Many car photographers prefer to use continuous tungsten lighting, but personally, I prefer daylight balanced studio flash.
Whatever your preferred choice of light, car photography often requires a lot of lights — so many that you may not have enough lights in your arsenal.
If this is the case, you can do one of two things. You can either mix continuous lights such as LED or HMI with your studio flash, or you can use the same light multiple times.
The great thing about photographing a vehicle is that it doesn’t easily move. So as long as your camera is well locked down then you can use the technique of lighting areas of a vehicle separately with the same light and then layer those shots together in post-production.
This means you could even light a whole car with just one light if you needed to and had the time or inclination.
Other techniques involve painting the car with continuous light during a long exposure and mixing it with flash in the same shot, as I did in the side-view shot of the Mercedes. You can watch the full shoot for that here.
This technique allows you to illuminate panels on a car that you couldn’t illuminate in a conventional way.
5. Shooting lights and tail lights separately to the main shot
Some car shots look better with the lights on and some look better with the lights off.
If you shoot the car lights at the end of your shoot you can experiment with different exposure times to record the headlights or taillights at different levels of exposure without affecting the depth of field.
Of course, you need a darkened studio to do this or do your shoot when it’s dark outside. I show the technique for photographing car headlights in my ‘Professional car photography – Front view’ class and ‘Studio Motorcycle Photography’ class.
By shooting them separately you can decide later if you want to add them in or not when doing your post-production.
To have the car lights on sometimes you need to turn the engine on. If you’re working in a studio I recommend doing this only do this briefly to avoid carbon monoxide building up in your studio and also making the air turbid.
6. Using polarisers
Polarising filters are extremely effective at removing unwanted reflections from certain areas.
During a shoot, I will examine the effects of a polariser and usually shoot a few images of the vehicle while turning the polariser to different positions.
This can then provide me with clear windshields and side windows or alternative looks to the paint work. Again, like the headlight images, these can be combined in the final shot in post-production if necessary.
7. Depth of field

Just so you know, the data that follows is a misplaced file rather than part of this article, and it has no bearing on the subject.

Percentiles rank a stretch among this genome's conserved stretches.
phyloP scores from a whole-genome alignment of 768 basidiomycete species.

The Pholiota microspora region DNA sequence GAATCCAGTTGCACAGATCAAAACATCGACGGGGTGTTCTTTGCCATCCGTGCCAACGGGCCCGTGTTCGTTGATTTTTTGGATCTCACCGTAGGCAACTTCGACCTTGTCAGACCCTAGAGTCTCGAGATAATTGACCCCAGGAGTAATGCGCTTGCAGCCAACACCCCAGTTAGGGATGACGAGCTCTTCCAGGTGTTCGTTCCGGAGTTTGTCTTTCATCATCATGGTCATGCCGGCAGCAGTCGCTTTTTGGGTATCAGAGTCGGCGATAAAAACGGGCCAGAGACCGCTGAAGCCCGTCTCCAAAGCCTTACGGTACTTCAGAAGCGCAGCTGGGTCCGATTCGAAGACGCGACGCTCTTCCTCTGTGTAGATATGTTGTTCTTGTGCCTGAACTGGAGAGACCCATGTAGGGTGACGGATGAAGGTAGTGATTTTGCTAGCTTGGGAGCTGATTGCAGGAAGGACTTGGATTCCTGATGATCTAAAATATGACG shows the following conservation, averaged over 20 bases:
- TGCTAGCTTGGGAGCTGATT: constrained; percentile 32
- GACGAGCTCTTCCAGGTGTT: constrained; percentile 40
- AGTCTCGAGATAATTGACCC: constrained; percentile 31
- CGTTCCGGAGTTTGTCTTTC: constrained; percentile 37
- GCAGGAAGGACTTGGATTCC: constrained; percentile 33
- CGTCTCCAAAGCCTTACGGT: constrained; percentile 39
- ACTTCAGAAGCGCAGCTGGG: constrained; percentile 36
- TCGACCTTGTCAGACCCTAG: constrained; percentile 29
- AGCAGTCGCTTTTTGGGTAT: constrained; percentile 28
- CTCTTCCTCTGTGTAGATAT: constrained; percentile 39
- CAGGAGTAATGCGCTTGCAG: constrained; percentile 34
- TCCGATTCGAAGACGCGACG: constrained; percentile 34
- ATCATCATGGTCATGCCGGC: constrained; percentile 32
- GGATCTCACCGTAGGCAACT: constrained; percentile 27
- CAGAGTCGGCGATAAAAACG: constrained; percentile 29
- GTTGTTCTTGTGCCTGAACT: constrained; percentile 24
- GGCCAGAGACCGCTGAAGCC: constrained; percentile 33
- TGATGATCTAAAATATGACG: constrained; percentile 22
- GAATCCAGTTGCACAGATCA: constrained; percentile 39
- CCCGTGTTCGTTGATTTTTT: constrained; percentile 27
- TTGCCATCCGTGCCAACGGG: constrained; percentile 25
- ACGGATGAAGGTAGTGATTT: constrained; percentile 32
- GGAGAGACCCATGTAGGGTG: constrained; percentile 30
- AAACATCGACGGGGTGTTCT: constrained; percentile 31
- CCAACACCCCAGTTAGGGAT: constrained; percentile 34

Vehicles can be several meters long which means you’ll need to keep an eye on your depth of field.
Once you have decided on and fixed your viewing position test your depth of field before you go too far with your lighting.
If you need to get the whole car sharp then focusing on the front of the car and closing your aperture is going to create wasted depth of field in front of the car, where there is just empty space.
Consider moving your focus point further down the vehicle so that the depth of field is further back and maximises hyperfocal distance ensuring that the whole vehicle can be sharp.
Of course, the best solution would be a technical camera or a tilt and shift lens, allowing you to use Sheimplfug theory and shift the depth of field plane to a more suitable angle.
But if you’re using a conventional lens, sufficient depth of field should still be achievable at f11 or f16.
In automotive studio photography we’re often using walls, ceilings and large panels as big reflectors, but don’t forget you can also use the floor too.
Large mirrors or sheets of glossy metal can also be useful for creating light in specific places. This is essential for lighting upwards as it would be virtually impossible without a glass floor to get a light under the floor pointing up at the car.
9. Space requirements
Cars and bikes are relatively big compared to my normal product shots, so it’s obvious you’re going to need more space than just your spare room.
My studio is 12m wide by 24m long, but the shooting area I used was about 8m x 12m of the cove and then several meters back from the vehicle.
Previously my studio was on the first floor, so getting vehicles in to shoot there wasn’t an option but I’ve shot cars in borrowed warehouse space before and don’t forget some great car shots can be done outdoors.
Finally, I’d say assistants are essential and a couple of them make life even easier.
There’s a lot of testing to be done to get everything right, so having an assistant to move big panels or tweak and move lights while you look through the camera can be essential.
If you don’t have an assistant then maybe you can find a couple of car fans that would like to help you try your own shoot.
To learn more about car photography and how to shoot these complex subjects, take a look at our automotive photography section. Here you’ll find a selection of shoots that cover both cars and motorbikes.